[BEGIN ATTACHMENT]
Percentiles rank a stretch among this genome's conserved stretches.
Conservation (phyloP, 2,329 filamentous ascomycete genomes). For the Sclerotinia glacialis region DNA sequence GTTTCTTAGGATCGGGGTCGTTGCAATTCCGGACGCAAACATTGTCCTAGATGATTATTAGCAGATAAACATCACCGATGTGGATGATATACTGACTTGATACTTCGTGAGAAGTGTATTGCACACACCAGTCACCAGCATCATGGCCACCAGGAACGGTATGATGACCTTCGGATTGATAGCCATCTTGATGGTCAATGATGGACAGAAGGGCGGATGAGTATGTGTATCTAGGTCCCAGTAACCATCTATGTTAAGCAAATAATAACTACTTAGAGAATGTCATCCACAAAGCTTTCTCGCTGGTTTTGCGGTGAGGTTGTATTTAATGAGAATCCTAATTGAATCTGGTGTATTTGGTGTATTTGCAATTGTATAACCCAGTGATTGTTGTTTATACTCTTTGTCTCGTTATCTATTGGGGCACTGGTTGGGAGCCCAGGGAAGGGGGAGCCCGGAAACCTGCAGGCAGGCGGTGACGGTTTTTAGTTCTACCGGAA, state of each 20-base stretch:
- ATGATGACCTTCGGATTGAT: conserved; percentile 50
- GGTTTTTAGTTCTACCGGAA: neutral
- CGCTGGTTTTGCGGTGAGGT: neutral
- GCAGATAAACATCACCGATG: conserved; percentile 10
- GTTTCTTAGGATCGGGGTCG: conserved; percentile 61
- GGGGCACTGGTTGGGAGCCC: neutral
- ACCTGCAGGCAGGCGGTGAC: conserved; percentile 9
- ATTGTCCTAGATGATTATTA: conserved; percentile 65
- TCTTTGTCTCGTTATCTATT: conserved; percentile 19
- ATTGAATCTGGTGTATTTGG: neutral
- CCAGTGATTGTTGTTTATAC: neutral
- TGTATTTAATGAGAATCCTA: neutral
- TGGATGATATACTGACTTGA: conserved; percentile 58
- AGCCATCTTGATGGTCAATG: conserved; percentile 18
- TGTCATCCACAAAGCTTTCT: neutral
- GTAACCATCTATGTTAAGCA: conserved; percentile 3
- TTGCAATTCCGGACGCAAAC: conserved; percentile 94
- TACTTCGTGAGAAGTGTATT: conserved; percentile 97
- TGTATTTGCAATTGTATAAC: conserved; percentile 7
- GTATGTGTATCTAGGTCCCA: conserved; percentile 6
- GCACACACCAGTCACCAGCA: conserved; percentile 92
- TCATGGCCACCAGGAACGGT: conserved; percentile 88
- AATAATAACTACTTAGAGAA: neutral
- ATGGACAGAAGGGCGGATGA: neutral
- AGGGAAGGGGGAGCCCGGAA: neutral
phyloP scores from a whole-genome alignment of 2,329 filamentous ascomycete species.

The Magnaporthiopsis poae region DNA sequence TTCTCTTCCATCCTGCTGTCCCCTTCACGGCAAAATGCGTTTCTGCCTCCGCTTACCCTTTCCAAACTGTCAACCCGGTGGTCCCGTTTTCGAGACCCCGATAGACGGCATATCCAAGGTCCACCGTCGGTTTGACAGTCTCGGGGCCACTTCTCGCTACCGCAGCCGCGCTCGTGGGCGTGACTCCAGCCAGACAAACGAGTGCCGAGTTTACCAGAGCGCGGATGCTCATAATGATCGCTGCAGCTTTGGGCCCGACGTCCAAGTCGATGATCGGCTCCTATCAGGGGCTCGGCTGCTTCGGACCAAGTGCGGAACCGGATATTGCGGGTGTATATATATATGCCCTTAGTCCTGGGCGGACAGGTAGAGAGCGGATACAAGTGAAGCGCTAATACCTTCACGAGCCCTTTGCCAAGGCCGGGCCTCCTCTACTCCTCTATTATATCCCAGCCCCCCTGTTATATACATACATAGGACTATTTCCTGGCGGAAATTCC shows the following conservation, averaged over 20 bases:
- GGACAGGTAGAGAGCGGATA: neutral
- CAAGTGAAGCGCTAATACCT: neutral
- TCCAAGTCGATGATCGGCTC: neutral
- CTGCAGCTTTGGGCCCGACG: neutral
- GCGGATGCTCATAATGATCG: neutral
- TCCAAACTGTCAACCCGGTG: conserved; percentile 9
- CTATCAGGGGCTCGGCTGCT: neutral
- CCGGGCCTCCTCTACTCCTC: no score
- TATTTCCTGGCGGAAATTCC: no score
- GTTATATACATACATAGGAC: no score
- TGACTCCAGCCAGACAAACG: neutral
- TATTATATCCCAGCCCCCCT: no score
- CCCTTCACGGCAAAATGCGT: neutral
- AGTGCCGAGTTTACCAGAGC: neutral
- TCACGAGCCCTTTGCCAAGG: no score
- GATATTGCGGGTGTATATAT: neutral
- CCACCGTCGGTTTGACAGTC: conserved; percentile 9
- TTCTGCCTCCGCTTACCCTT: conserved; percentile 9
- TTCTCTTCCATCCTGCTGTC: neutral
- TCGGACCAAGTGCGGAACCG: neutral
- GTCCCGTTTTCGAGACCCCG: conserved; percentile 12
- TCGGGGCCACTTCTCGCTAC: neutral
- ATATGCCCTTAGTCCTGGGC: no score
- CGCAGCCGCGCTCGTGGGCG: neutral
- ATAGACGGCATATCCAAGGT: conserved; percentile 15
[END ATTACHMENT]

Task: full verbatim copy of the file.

Percentiles rank a stretch among this genome's conserved stretches.
Conservation (phyloP, 2,329 filamentous ascomycete genomes). For the Sclerotinia glacialis region DNA sequence GTTTCTTAGGATCGGGGTCGTTGCAATTCCGGACGCAAACATTGTCCTAGATGATTATTAGCAGATAAACATCACCGATGTGGATGATATACTGACTTGATACTTCGTGAGAAGTGTATTGCACACACCAGTCACCAGCATCATGGCCACCAGGAACGGTATGATGACCTTCGGATTGATAGCCATCTTGATGGTCAATGATGGACAGAAGGGCGGATGAGTATGTGTATCTAGGTCCCAGTAACCATCTATGTTAAGCAAATAATAACTACTTAGAGAATGTCATCCACAAAGCTTTCTCGCTGGTTTTGCGGTGAGGTTGTATTTAATGAGAATCCTAATTGAATCTGGTGTATTTGGTGTATTTGCAATTGTATAACCCAGTGATTGTTGTTTATACTCTTTGTCTCGTTATCTATTGGGGCACTGGTTGGGAGCCCAGGGAAGGGGGAGCCCGGAAACCTGCAGGCAGGCGGTGACGGTTTTTAGTTCTACCGGAA, state of each 20-base stretch:
- ATGATGACCTTCGGATTGAT: conserved; percentile 50
- GGTTTTTAGTTCTACCGGAA: neutral
- CGCTGGTTTTGCGGTGAGGT: neutral
- GCAGATAAACATCACCGATG: conserved; percentile 10
- GTTTCTTAGGATCGGGGTCG: conserved; percentile 61
- GGGGCACTGGTTGGGAGCCC: neutral
- ACCTGCAGGCAGGCGGTGAC: conserved; percentile 9
- ATTGTCCTAGATGATTATTA: conserved; percentile 65
- TCTTTGTCTCGTTATCTATT: conserved; percentile 19
- ATTGAATCTGGTGTATTTGG: neutral
- CCAGTGATTGTTGTTTATAC: neutral
- TGTATTTAATGAGAATCCTA: neutral
- TGGATGATATACTGACTTGA: conserved; percentile 58
- AGCCATCTTGATGGTCAATG: conserved; percentile 18
- TGTCATCCACAAAGCTTTCT: neutral
- GTAACCATCTATGTTAAGCA: conserved; percentile 3
- TTGCAATTCCGGACGCAAAC: conserved; percentile 94
- TACTTCGTGAGAAGTGTATT: conserved; percentile 97
- TGTATTTGCAATTGTATAAC: conserved; percentile 7
- GTATGTGTATCTAGGTCCCA: conserved; percentile 6
- GCACACACCAGTCACCAGCA: conserved; percentile 92
- TCATGGCCACCAGGAACGGT: conserved; percentile 88
- AATAATAACTACTTAGAGAA: neutral
- ATGGACAGAAGGGCGGATGA: neutral
- AGGGAAGGGGGAGCCCGGAA: neutral
phyloP scores from a whole-genome alignment of 2,329 filamentous ascomycete species.

The Magnaporthiopsis poae region DNA sequence TTCTCTTCCATCCTGCTGTCCCCTTCACGGCAAAATGCGTTTCTGCCTCCGCTTACCCTTTCCAAACTGTCAACCCGGTGGTCCCGTTTTCGAGACCCCGATAGACGGCATATCCAAGGTCCACCGTCGGTTTGACAGTCTCGGGGCCACTTCTCGCTACCGCAGCCGCGCTCGTGGGCGTGACTCCAGCCAGACAAACGAGTGCCGAGTTTACCAGAGCGCGGATGCTCATAATGATCGCTGCAGCTTTGGGCCCGACGTCCAAGTCGATGATCGGCTCCTATCAGGGGCTCGGCTGCTTCGGACCAAGTGCGGAACCGGATATTGCGGGTGTATATATATATGCCCTTAGTCCTGGGCGGACAGGTAGAGAGCGGATACAAGTGAAGCGCTAATACCTTCACGAGCCCTTTGCCAAGGCCGGGCCTCCTCTACTCCTCTATTATATCCCAGCCCCCCTGTTATATACATACATAGGACTATTTCCTGGCGGAAATTCC shows the following conservation, averaged over 20 bases:
- GGACAGGTAGAGAGCGGATA: neutral
- CAAGTGAAGCGCTAATACCT: neutral
- TCCAAGTCGATGATCGGCTC: neutral
- CTGCAGCTTTGGGCCCGACG: neutral
- GCGGATGCTCATAATGATCG: neutral
- TCCAAACTGTCAACCCGGTG: conserved; percentile 9
- CTATCAGGGGCTCGGCTGCT: neutral
- CCGGGCCTCCTCTACTCCTC: no score
- TATTTCCTGGCGGAAATTCC: no score
- GTTATATACATACATAGGAC: no score
- TGACTCCAGCCAGACAAACG: neutral
- TATTATATCCCAGCCCCCCT: no score
- CCCTTCACGGCAAAATGCGT: neutral
- AGTGCCGAGTTTACCAGAGC: neutral
- TCACGAGCCCTTTGCCAAGG: no score
- GATATTGCGGGTGTATATAT: neutral
- CCACCGTCGGTTTGACAGTC: conserved; percentile 9
- TTCTGCCTCCGCTTACCCTT: conserved; percentile 9
- TTCTCTTCCATCCTGCTGTC: neutral
- TCGGACCAAGTGCGGAACCG: neutral
- GTCCCGTTTTCGAGACCCCG: conserved; percentile 12
- TCGGGGCCACTTCTCGCTAC: neutral
- ATATGCCCTTAGTCCTGGGC: no score
- CGCAGCCGCGCTCGTGGGCG: neutral
- ATAGACGGCATATCCAAGGT: conserved; percentile 15